The Catcher in the Rye - That The Novel Justifies the Murder of John Lennon
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The Catcher in the Rye: Essay By James Hogan, 9S On the evening of December 8, 1980, Mark David Chapman calmly approached John Lennon outside of his apartment, pulled out a gun and fired five steady shots, four of which hit their mark. As the former Beatle, semi-conscious, lay on the ground haemorrhaging, Chapman pulled out his copy of The Catcher in the Rye and began to read. He later explained that he saw himself as an incarnation of the novel's main character, Holden Caulfield. On the inside cover, below the inscription, "This is my statement," Chapman signed the name Holden Caulfield. Chapman has claimed that his reasons and justification for the murder were contained in the book. This essay will prove that justification for the murder can be derived from the novel and the themes within. First, Holden's criticism towards what he refers to as "phonies" is a recurring theme throughout the book. Holden uses the broad term "phoniness" to describe the superficiality, hypocrisy, pretension, and shallowness that he encounters. ...read more.
He felt that he had to protect people from being influenced by what he believed to be the living of a lie. Lennon had to be removed. Second, Holden's want for the past and a state of permanence were an influence to Chapman. Holden's want to maintain the past is shown throughout the book. A prominent example of this happens at the Museum of National History. It is there that he explains why he is attracted to the museum. Certain things they should stay the way they are. You ought to be able to stick them in one of those big glass cases and just leave them alone... (Holden Caulfield, The Catcher in the Rye). Shortly after the break-up of The Beatles, who Chapman loved, Lennon became a peace activist and transformed into a phony. This change into a phony meant that the time when the music was solely for the people had gone. His music had lost that carefree purity that Chapman loved, and had changed. ...read more.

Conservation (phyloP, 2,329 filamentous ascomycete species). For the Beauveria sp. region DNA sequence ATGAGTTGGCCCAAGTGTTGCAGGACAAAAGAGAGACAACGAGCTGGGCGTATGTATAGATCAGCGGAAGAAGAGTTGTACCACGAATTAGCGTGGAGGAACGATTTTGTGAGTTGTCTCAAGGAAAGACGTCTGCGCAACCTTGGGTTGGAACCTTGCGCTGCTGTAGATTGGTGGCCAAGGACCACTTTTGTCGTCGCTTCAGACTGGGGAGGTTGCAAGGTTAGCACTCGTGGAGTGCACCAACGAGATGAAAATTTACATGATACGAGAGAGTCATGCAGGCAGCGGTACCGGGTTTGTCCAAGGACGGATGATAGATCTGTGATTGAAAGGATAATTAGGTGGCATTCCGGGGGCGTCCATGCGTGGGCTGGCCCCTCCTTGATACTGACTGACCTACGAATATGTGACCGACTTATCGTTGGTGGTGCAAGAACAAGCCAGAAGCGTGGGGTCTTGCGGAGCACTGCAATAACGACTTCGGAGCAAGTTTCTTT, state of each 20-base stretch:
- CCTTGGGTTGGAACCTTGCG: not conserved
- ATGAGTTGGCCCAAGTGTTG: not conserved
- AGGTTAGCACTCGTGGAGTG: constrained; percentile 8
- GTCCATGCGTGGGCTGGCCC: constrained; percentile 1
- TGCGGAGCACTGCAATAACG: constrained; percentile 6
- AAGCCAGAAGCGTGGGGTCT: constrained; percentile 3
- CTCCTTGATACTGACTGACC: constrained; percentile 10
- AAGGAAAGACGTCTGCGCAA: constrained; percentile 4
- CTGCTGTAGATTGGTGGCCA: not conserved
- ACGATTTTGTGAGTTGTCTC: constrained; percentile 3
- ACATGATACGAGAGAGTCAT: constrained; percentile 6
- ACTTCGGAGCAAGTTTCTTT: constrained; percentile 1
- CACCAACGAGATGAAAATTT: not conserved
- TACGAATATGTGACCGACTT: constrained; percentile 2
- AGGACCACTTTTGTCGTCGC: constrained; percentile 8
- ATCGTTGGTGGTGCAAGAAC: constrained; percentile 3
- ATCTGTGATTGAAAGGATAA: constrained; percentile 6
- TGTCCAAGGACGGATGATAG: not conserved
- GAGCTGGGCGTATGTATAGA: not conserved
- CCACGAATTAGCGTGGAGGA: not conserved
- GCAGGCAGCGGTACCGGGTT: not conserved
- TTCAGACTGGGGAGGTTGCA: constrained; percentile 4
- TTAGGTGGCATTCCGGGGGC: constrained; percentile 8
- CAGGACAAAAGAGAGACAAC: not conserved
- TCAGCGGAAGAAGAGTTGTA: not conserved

In conclusion, we can see that elements from the novel, The Catcher in the Rye, reflect upon Lennon and Chapman. We can see that Chapman saw himself as the next Holden Caulfield, and that he saw qualities within Lennon that made him a danger. Lennon's hypocritical lifestyle displayed him as a phony, and his changes into the world of "phoniness" and superficiality showed that Holden's own want for nothing to change and for the world to remain simple was false. His music was popular with children, and Chapman would have believed that the children who enjoyed were in fact being corrupted by the very aspects of Lennon that he came to loathe. These aspects of Lennon were the very qualities that Holden hated, and therefore Chapman hated. In doing this, Chapman was being the next catcher in the rye. Because of all of this, we can see that justification for the murder can be derived from the novel and elements within it. Word Count of Main Text: 1037 ...read more.
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